The U.N. Security Council declared its readiness to consider backing West African military intervention in Mali, where rebels and Islamist militants have seized control of much of the country, but said it needed more details on the plan.
“The members of the Security Council expressed their readiness to further examine the request of ECOWAS (Economic Community of West African States) once additional information has been provided regarding the objectives, means and modalities of the envisaged deployment and other possible measures,” the 15-nation body said in a statement, Reuters reports.
It also said the council “shared the concerns raised by representatives of ECOWAS regarding the current challenges for the restoration of full constitutional order in Mali and for upholding (its) sovereignty, unity and territorial integrity.”
But the statement fell short of an explicit declaration of support for the idea of giving ECOWAS a U.N. mandate for military action in Mali, which would require the adoption of a Security Council resolution.
Mali, once regarded as a good example of African democracy, collapsed into chaos after soldiers toppled the president in March. The power vacuum enabled Tuareg rebels from the north to take control of nearly two-thirds of the country.
The uprising also involved both local and foreign Islamist militants, and Western diplomats talk of the risk of the country turning into a “West African Afghanistan.”
The African Union said last week it had asked the U.N. Security Council for a resolution that would allow military intervention in Mali.
ECOWAS, an umbrella group of 15 countries aimed at promoting regional cooperation, says it is ready to organize military intervention to restore constitutional order in the country, and has asked the Security Council for U.N. support and a mandate.
After meeting with AU and ECOWAS representatives on Friday, diplomats said the Security Council was divided on the request. They said ECOWAS needed to show it had the troops, credible objectives and a sound strategy to conduct such an operation. There are also questions about funding.
Another question that needs to be answered, diplomats said, is what an ECOWAS force would do in northern Mali with the Tuareg and Islamist militants believed to be linked to al Qaeda.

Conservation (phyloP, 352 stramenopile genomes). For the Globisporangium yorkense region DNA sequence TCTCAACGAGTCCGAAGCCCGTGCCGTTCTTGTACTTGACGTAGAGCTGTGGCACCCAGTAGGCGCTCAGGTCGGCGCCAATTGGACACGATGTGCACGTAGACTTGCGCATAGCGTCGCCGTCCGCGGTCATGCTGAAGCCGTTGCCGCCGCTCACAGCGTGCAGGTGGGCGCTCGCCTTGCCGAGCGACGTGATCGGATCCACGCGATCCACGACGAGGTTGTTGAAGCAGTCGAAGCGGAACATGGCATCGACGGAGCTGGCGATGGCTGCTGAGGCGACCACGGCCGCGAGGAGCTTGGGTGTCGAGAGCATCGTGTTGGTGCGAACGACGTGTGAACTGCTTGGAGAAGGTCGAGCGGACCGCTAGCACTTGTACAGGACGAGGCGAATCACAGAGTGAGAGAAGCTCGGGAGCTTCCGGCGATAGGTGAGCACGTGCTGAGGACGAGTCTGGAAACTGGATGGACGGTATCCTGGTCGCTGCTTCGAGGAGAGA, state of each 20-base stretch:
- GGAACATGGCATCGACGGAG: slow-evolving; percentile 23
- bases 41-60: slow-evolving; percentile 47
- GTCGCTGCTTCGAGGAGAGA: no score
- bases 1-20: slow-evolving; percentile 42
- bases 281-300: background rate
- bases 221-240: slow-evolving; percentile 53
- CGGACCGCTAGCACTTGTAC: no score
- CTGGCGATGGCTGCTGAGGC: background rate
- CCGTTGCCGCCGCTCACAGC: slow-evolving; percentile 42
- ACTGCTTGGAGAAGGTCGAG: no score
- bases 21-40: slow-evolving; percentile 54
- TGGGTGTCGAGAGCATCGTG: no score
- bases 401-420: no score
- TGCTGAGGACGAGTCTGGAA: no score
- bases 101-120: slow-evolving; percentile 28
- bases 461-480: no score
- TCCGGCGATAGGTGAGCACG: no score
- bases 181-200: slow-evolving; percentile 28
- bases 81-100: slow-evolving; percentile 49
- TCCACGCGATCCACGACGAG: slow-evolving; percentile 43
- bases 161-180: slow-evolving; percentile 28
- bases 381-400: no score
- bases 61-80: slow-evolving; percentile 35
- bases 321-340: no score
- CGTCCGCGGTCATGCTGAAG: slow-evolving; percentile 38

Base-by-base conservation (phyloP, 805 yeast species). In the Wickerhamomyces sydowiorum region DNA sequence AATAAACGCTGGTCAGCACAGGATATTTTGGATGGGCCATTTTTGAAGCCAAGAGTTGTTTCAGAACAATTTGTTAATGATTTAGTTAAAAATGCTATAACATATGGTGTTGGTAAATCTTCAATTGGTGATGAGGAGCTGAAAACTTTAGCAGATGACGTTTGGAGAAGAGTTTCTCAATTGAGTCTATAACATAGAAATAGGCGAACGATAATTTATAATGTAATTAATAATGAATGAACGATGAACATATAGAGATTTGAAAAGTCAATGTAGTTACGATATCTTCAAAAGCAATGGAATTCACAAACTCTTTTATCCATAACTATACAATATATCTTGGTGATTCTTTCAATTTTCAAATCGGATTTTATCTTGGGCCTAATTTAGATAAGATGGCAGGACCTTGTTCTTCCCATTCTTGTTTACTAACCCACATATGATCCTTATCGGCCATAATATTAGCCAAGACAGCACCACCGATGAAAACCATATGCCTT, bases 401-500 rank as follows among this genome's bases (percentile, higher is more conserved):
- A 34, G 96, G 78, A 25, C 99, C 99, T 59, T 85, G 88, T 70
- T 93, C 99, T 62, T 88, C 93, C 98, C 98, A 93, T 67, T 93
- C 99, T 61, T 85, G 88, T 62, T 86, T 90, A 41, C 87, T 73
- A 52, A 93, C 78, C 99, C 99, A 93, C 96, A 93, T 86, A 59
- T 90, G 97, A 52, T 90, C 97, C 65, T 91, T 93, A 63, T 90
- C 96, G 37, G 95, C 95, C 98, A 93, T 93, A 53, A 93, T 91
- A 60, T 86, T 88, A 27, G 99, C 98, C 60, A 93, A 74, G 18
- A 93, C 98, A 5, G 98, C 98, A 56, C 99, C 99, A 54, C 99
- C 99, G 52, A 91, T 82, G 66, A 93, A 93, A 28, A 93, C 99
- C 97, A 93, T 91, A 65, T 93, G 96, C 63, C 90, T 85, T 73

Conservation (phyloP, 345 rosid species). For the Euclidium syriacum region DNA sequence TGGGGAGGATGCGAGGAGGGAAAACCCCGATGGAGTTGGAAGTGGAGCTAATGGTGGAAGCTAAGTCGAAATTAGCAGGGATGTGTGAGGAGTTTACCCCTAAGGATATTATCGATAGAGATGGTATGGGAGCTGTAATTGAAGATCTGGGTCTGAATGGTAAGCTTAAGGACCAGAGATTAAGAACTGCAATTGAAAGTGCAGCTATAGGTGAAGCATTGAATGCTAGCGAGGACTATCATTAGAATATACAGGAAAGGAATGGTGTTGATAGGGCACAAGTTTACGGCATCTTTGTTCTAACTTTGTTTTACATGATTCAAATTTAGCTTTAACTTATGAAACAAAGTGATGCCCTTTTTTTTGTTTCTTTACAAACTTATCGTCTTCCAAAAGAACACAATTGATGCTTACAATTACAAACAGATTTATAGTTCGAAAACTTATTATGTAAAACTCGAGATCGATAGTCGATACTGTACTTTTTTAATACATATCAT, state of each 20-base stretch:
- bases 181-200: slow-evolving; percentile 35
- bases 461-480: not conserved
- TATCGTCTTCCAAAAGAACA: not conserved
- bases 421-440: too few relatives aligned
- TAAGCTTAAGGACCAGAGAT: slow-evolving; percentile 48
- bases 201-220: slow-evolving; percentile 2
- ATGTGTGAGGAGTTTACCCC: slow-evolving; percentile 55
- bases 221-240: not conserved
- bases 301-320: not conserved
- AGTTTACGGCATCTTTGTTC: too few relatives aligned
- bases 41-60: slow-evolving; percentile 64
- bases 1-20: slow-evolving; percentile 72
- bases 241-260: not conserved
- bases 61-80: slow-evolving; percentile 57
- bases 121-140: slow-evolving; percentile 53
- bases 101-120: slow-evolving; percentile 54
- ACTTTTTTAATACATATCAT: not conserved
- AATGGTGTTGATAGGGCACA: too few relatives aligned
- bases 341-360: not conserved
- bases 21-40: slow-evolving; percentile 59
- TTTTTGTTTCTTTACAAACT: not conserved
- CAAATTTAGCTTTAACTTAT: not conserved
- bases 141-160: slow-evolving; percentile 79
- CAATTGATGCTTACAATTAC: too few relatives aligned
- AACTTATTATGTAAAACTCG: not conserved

FRANCE SUPPORTS ECOWAS/AU REQUEST
Over the weekend, African officials said Nigeria, Niger and Senegal have pledged to provide the core of a 3,270-strong force whose mission would initially be bolstering Mali’s fragmented army and stabilizing political institutions, and then tackling the rebel-held north if talks fail.
Of the 15 council members, France, Morocco and Togo were among the most enthusiastic about swiftly endorsing an ECOWAS operation in Francophone Mali, council envoys said. Others, they added, are more skeptical.
France’s U.N. mission announced a more optimistic assessment of Friday’s Security Council talks with ECOWAS and the AU.
“We have made good progress at ECOWAS/UNSC talks to help Mali uphold its constitutional order and territorial integrity,” the mission announced on its Twitter feed.
Salamatu Hussaini Suleiman, ECOWAS commissioner for political affairs, peace and security, said on Friday the council’s response to ECOWAS’ proposal on Mali had so far been “very, very positive” and predicted it was likely to adopt a resolution endorsing ECOWAS intervention in Mali “very soon.”
ECOWAS has intervened militarily in past African conflicts, such as the wars in Liberia and Sierra Leone.
Separately, France’s defense minister said on Monday Europe should get involved directly to help resolve the worsening crisis in Mali once the U.N. Security Council endorses the AU’s request to allow the use of force in the West African country.